Cosy student city
Laura: 'Leeuwarden is nice and conveniently arranged. You can cross the city in an hour, everything is conveniently close together. You don't get lost easily. And it is a cosy city with its beautiful canals, cafés and historic buildings. 'Finding your way around Leeuwarden is easier than on campus,' Olga adds, laughing. Laura already had a law degree, but was looking for a combination with politics and administration. 'I really wanted to go to the Netherlands and the Thorbecke Academy study programme really stood out for me. As far as I could check, it is the best there is.' Olga was especially keen to study outside Italy for a while, especially also to improve her English. In the UK, she could not find an affordable and suitable course. She was looking for something at the intersection of politics, governance and diplomacy. For her, in European Studies, these come together just fine.
"I wanted to study politics and public administration in the Netherlands. This course at NHL Stenden was, in my eyes, the best there is."
Different way of teaching
For both Laura and Olga, the biggest difference is the educational concept. In both Latvia and Italy, teaching is much more classroom-based and one-way. The lecturer is speaking and the students are listeners. Laura: 'Here at NHL Stenden, there is much more interaction. We work in groups on assignments and learn from the teacher but also from each other. The students offer help if you ask for it.' Olga: 'In Italy, you have to learn a book of a thousand pages by heart and then you get an exam on that material. That is very different here. With the educational concept Design Based Education, you link theory to practical assignments.' Both find the education system in Leeuwarden a lot nicer, although it took some getting used to.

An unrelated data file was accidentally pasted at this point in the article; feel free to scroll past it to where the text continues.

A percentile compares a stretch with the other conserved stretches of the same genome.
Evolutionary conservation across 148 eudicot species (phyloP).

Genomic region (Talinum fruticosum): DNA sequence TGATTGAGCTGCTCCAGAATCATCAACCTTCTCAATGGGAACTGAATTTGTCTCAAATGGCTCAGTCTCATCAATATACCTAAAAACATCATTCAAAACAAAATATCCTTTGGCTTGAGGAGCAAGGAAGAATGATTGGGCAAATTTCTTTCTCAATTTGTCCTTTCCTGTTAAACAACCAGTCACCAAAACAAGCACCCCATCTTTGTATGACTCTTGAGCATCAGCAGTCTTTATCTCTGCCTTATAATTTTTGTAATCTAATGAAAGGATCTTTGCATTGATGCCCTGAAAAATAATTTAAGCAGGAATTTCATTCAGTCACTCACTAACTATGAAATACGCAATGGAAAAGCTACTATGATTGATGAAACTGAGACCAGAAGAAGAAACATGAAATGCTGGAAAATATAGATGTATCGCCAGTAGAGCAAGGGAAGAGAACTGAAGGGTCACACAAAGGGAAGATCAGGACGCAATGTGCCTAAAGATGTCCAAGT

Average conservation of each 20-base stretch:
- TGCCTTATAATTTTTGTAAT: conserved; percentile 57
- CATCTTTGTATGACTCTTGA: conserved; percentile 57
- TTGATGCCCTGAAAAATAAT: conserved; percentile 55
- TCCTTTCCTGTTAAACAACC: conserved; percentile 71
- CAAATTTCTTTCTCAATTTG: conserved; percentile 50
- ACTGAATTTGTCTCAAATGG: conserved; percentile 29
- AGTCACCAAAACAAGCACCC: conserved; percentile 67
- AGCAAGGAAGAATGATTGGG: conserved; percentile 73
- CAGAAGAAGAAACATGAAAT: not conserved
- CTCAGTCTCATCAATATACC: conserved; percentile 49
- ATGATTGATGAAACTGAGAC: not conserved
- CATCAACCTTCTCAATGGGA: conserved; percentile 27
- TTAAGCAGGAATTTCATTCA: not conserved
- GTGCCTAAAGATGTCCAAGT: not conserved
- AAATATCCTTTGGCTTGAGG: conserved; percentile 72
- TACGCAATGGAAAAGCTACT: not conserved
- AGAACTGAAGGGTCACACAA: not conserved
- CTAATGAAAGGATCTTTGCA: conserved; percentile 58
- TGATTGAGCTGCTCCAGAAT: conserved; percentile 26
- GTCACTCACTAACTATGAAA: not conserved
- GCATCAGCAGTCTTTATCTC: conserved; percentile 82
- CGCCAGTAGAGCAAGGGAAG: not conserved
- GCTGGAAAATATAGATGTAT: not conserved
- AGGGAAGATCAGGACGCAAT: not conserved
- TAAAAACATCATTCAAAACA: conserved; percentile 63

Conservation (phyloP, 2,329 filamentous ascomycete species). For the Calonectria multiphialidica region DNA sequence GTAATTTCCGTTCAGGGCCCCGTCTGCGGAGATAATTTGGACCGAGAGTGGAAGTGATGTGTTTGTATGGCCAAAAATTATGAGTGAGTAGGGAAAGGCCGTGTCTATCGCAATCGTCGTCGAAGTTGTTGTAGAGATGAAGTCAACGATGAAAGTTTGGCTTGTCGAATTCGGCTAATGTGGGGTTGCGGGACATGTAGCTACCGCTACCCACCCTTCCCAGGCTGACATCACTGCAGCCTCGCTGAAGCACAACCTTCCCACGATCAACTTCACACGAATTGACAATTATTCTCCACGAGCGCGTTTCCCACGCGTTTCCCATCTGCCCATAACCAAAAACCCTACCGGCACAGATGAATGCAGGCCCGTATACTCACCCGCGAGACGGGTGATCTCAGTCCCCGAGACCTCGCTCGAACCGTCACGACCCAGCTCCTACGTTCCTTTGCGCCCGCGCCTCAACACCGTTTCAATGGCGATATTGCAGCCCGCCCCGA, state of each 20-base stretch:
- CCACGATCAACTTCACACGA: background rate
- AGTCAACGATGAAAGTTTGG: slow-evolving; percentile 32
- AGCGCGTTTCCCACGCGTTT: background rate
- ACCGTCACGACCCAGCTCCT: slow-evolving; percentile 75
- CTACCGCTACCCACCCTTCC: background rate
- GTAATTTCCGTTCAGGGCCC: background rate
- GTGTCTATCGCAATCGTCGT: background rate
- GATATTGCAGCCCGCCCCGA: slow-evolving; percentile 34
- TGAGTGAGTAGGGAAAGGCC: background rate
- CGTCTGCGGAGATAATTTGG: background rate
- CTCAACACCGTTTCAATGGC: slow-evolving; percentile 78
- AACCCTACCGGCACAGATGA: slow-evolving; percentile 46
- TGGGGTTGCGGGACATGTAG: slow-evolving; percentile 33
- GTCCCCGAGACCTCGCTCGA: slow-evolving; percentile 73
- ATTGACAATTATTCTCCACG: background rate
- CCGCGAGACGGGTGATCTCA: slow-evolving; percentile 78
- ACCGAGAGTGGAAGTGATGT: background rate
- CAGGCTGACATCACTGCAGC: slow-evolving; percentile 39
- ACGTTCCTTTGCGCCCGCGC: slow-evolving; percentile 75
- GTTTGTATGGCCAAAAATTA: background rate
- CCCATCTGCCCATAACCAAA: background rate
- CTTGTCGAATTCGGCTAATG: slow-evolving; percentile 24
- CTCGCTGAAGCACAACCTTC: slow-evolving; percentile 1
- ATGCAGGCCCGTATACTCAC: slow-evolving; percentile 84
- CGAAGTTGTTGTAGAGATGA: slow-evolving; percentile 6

"Teaching at NHL Stenden is much more interactive than at home, where it is mainly one-way traffic between teacher and student. This is much more enjoyable."
Close international student group
The fact that an international group of students has formed within European Studies is something the ladies really like. 'The great thing is that we all come from very different countries,' says Laura. 'And not one country dominates: we come from Latvia, Germany, Portugal. It's a good mix,' Olga believes. 'We are also very close to each other. During the introduction week, we immediately got to know each other well. We go to parties together, on excursions or explore Leeuwarden. Sometimes we also seek each other out to study.'
"We have a very diverse class with all kinds of internationalities. We are very close and do a lot of things together."
The European Union and rise of the conservative right
The subjects during the course give a good insight into how difficult it is to not only create the European Union, but also make it work. 'That involves a lot of consultation and negotiation,' Olga now realises. 'There is no easy way to move forward together.' The election victory of the conservative-right in Italy saddens her. 'I actually prefer not to talk about it.' She puts her hands in front of her eyes. 'Many young people in Italy feel we are taking steps backwards.' She takes a breath. 'But who knows, better times may also break out again for us.' From the upcoming government, she expects little. Laura also thinks that for Latvia, the European Union is the best option. 'We need each other, although a common union is not an easy task. It takes time.'
Want to know more about the European Studies programme? View the study page.